UN Imposed on Iran, Additional Sanctions by the US and EU and Chances of an Attack on Iran

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What sanctions has the UN imposed on Iran?

  • The UN has imposed four sets of sanctions, in Security Council resolutions 1737, 1747, 1803 and 1929.

  • These seek to make it more difficult for Iran to acquire equipment, technology and finance to support its nuclear activities. They ban the sale to Iran of materiel and technology related to nuclear enrichment and heavy-water activities and ballistic missile development, restrict dealings with certain Iranian banks and individuals, stop the sale of major arms systems to Iran (Russia has cancelled the sale of an anti-aircraft missile system) and allow some inspections of air and sea cargoes.

  • However, they do not stop the trade in oil and gas, the major source of Iran’s income.

What about additional sanctions by the US and EU?

  • The US brought in restrictions on trade with Iran after the taking of American hostages in 1979, which it tightened in 1995, and in 2010 has additionally targeted Iranian finances, shipping and the Revolutionary Guard.

  • The US Congress has also passed legislation which would prevent those companies that do significant business in Iran’s energy sector from trading in the US. This is aimed at squeezing Iran’s oil and gas industry and especially the import of finished petroleum products.

  • In July 2010, the EU approved its own further measures which includes a ban on investment in Iran’s petroleum and gas sector.

What does the IAEA say about Iran?

  • It confirms from its inspections that Iran is enriching uranium to the levels stated and says that Iran has not diverted any declared nuclear material to military use. Iran’s nuclear facilities remain under IAEA monitoring and the IAEA produces regular reports. However, it has reported that Iran is refusing to answers questions about allegations that it has in the past studied how to make a nuclear warhead. Iran says that the evidence on which these claims are based was forged.

  • In 2009, a secret IAEA document was reported to state that IAEA experts believe that Iran has “sufficient information” to make a nuclear device and had worked on a warhead that could be carried on a missile. In a statement, the agency said it had “no concrete proof that there is or has been a nuclear weapons programme in Iran.”

  • In September 2009, the then IAEA chief Mohamed ElBaradei said in an interview: “I do not think based on what we see that Iran has an ongoing nuclear weapons programme.” He has said that the threat of Iran developing a bomb has been “hyped”.

What are the chances of an attack on Iran?

  • Chairman of the US Joint Chiefs of Staff Admiral Mullen has stressed the instability that would result from an attack on Iran, while acknowledging at the same time that the US has plans for all options. The US seems to be holding off in the hope that even if Iran continues to develop its nuclear expertise, it will not try to build a bomb.

  • The Israeli Prime Minister Benjamin Netanyahu constantly stresses what he sees as a potential existential threat from Iran. So, the possibility of an attack, by Israel at least, remains.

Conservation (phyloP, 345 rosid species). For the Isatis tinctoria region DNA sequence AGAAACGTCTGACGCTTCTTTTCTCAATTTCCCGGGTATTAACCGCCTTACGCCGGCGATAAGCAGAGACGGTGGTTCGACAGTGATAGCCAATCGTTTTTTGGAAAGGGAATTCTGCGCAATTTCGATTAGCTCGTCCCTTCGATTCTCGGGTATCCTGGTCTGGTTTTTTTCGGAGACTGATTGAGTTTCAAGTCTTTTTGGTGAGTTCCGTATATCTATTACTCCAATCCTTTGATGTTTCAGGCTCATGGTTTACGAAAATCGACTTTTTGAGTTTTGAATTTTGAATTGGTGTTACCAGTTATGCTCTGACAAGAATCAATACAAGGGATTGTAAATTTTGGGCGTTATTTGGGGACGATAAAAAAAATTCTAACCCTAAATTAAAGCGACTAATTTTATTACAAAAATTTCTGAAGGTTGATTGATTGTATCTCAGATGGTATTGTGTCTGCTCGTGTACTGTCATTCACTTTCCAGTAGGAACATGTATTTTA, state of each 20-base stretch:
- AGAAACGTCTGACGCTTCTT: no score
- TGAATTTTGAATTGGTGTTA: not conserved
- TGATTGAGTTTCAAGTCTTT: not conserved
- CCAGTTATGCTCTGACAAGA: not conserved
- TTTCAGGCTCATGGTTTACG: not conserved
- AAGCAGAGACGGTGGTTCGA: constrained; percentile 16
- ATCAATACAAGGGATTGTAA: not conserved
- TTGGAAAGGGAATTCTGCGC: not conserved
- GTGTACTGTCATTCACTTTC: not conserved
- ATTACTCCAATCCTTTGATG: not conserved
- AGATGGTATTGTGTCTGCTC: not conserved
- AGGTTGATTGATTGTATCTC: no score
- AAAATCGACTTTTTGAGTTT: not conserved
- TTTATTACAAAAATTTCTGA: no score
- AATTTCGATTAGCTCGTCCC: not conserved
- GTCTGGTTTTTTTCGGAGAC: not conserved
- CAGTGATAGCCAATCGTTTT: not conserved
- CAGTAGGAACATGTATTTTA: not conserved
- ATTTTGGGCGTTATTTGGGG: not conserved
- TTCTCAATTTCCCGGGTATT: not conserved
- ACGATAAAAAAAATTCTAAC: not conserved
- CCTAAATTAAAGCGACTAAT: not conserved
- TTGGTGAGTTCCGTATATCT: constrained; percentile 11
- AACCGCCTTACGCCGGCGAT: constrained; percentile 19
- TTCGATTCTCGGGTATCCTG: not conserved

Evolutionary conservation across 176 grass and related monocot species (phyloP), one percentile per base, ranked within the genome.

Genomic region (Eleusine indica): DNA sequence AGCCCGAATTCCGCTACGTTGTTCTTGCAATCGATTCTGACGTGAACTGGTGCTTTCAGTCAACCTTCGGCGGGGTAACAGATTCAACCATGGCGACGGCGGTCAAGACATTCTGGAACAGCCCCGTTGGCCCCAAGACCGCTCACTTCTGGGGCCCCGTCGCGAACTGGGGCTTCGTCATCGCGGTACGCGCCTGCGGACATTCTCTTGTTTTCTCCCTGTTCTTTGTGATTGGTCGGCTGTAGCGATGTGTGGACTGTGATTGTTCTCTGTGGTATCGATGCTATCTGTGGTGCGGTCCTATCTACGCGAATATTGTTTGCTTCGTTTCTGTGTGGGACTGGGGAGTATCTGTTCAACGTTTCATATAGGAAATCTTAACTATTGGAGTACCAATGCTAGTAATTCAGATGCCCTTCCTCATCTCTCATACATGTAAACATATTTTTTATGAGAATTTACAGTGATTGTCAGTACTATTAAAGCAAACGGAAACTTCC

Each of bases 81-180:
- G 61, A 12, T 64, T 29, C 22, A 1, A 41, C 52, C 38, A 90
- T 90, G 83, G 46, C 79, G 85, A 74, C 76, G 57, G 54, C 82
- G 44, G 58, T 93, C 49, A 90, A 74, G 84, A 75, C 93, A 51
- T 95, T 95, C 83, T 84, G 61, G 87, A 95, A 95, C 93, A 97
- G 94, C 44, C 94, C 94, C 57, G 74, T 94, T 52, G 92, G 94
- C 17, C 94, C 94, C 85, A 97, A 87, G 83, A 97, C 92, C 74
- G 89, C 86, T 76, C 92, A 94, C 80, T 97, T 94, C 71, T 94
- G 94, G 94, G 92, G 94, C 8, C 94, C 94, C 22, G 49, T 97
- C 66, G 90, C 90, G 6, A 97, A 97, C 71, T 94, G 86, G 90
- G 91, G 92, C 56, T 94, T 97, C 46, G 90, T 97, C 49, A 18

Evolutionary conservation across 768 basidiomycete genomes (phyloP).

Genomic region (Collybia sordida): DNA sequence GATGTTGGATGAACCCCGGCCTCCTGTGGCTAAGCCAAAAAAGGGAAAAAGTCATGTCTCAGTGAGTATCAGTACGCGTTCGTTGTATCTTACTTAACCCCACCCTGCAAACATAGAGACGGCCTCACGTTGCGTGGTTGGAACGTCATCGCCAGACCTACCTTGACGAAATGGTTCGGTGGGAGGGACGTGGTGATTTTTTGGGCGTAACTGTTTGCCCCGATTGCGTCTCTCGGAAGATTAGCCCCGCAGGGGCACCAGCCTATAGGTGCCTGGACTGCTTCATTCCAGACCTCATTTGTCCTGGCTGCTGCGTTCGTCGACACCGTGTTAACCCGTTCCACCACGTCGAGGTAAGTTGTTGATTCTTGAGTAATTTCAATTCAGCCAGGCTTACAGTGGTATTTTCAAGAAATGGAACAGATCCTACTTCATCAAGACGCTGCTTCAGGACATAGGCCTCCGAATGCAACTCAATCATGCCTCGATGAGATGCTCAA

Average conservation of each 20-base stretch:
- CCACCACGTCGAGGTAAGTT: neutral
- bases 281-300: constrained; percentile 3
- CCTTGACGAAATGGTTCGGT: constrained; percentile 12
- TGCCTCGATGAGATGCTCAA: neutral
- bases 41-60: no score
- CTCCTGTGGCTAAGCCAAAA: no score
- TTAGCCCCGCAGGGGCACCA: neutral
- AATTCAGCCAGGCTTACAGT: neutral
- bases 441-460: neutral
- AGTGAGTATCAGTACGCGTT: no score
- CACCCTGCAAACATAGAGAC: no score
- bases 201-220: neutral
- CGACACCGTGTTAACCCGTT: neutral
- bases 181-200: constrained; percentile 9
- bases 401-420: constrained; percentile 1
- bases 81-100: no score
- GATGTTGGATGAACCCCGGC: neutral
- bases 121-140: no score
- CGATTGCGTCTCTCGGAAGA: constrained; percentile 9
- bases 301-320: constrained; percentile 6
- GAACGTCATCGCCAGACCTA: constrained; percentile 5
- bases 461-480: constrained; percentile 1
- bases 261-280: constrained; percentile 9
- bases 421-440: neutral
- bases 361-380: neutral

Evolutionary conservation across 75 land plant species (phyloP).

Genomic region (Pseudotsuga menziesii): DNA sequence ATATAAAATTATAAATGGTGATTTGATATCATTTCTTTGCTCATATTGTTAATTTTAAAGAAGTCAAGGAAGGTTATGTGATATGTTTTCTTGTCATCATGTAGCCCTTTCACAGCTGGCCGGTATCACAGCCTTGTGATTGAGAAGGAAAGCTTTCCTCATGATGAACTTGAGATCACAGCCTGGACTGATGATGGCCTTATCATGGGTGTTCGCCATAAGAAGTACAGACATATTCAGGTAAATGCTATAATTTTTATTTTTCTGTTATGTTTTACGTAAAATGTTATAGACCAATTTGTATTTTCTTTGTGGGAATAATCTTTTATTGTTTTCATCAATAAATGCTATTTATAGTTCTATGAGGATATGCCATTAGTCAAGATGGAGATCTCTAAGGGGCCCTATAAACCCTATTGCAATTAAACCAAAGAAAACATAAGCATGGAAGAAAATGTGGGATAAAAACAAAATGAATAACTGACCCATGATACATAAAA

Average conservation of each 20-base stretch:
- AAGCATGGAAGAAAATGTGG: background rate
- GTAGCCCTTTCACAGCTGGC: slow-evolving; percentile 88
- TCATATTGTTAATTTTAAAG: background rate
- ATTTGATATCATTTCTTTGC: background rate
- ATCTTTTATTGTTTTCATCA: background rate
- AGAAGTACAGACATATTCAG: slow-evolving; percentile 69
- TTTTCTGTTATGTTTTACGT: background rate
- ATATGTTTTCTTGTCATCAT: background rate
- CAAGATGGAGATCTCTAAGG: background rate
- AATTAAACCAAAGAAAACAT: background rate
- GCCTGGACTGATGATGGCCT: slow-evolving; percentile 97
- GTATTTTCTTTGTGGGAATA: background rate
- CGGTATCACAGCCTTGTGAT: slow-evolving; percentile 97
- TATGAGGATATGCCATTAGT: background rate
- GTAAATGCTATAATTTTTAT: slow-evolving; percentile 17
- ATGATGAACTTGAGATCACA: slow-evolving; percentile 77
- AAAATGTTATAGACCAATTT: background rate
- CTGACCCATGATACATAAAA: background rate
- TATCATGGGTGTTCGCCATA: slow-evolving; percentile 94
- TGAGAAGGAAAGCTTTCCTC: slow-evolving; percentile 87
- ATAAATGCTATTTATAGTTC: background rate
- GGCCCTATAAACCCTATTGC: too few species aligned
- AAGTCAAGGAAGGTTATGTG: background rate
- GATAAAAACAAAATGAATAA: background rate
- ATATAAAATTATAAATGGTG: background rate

• Wikileaks revelations have shown that Gulf Arab states have urged the US to attack Iran.

What happened to President Obama’s offer of an “extended hand” to Iran?

  • Western governments have offered a deal with Iran - it would have to suspend enrichment and in return would get many sanctions lifted and would be given help with a civil nuclear power system, including a guarantee of fuel. Talks on this stalled but President Obama tried to revive it in 2009 and said: “If countries like Iran are willing to unclench their fist, they will find an extended hand from us.”

  • In September 2009, Iran replied with a five-page letter called “Co-operation for Peace, Justice and Progress”. The letter offered talks on a range of international issues, including global nuclear disarmament, but does not mention Iran’s own nuclear work. President Ahmadinejad had said earlier that discussion of the Iranian nuclear issue was “finished.”

  • Further talks were held in Geneva on 6-7 December 2010 but were inconclusive.

A US intelligence assessment was issued on Iran. What did it say?

  • The National Intelligence Estimate in 2007 played down any early threat of an Iranian nuclear weapon. It assesses “with high confidence” that Iran did have a nuclear weapons programme until 2003, but this was discovered, and Iran stopped it. The NIE added: “We do not know whether it currently intends to develop nuclear weapons.”

  • However, Israel does not accept the conclusions and there is also doubt elsewhere. In March 2008, a senior British diplomat said: “Many of us were surprised by how emphatic the writers [of the NIE] were... “ Even Director of US National Intelligence, Mike McConnell, appeared to backtrack and on 28 February 2008 said: “We remain concerned about Iran’s intentions... Tehran at a minimum is keeping the option open to develop nuclear weapons.”

How does the nuclear plant at Bushehr fit in?

  • This reactor was started in the 1970s under the Shah but then put on hold until recently when the Russians finished it. The Russians will provide the raw fuel and will take away the spent fuel which could potentially be used to make a plutonium-based nuclear bomb.

  • Bushehr is technically separate from the issue of enrichment. However, the US says that because Russia is providing the fuel, Iran does not need its own enrichment programme. Iran says that the reactor shows that it does have a civil nuclear power plan and that it needs to develop enrichment to serve this in the longer term.

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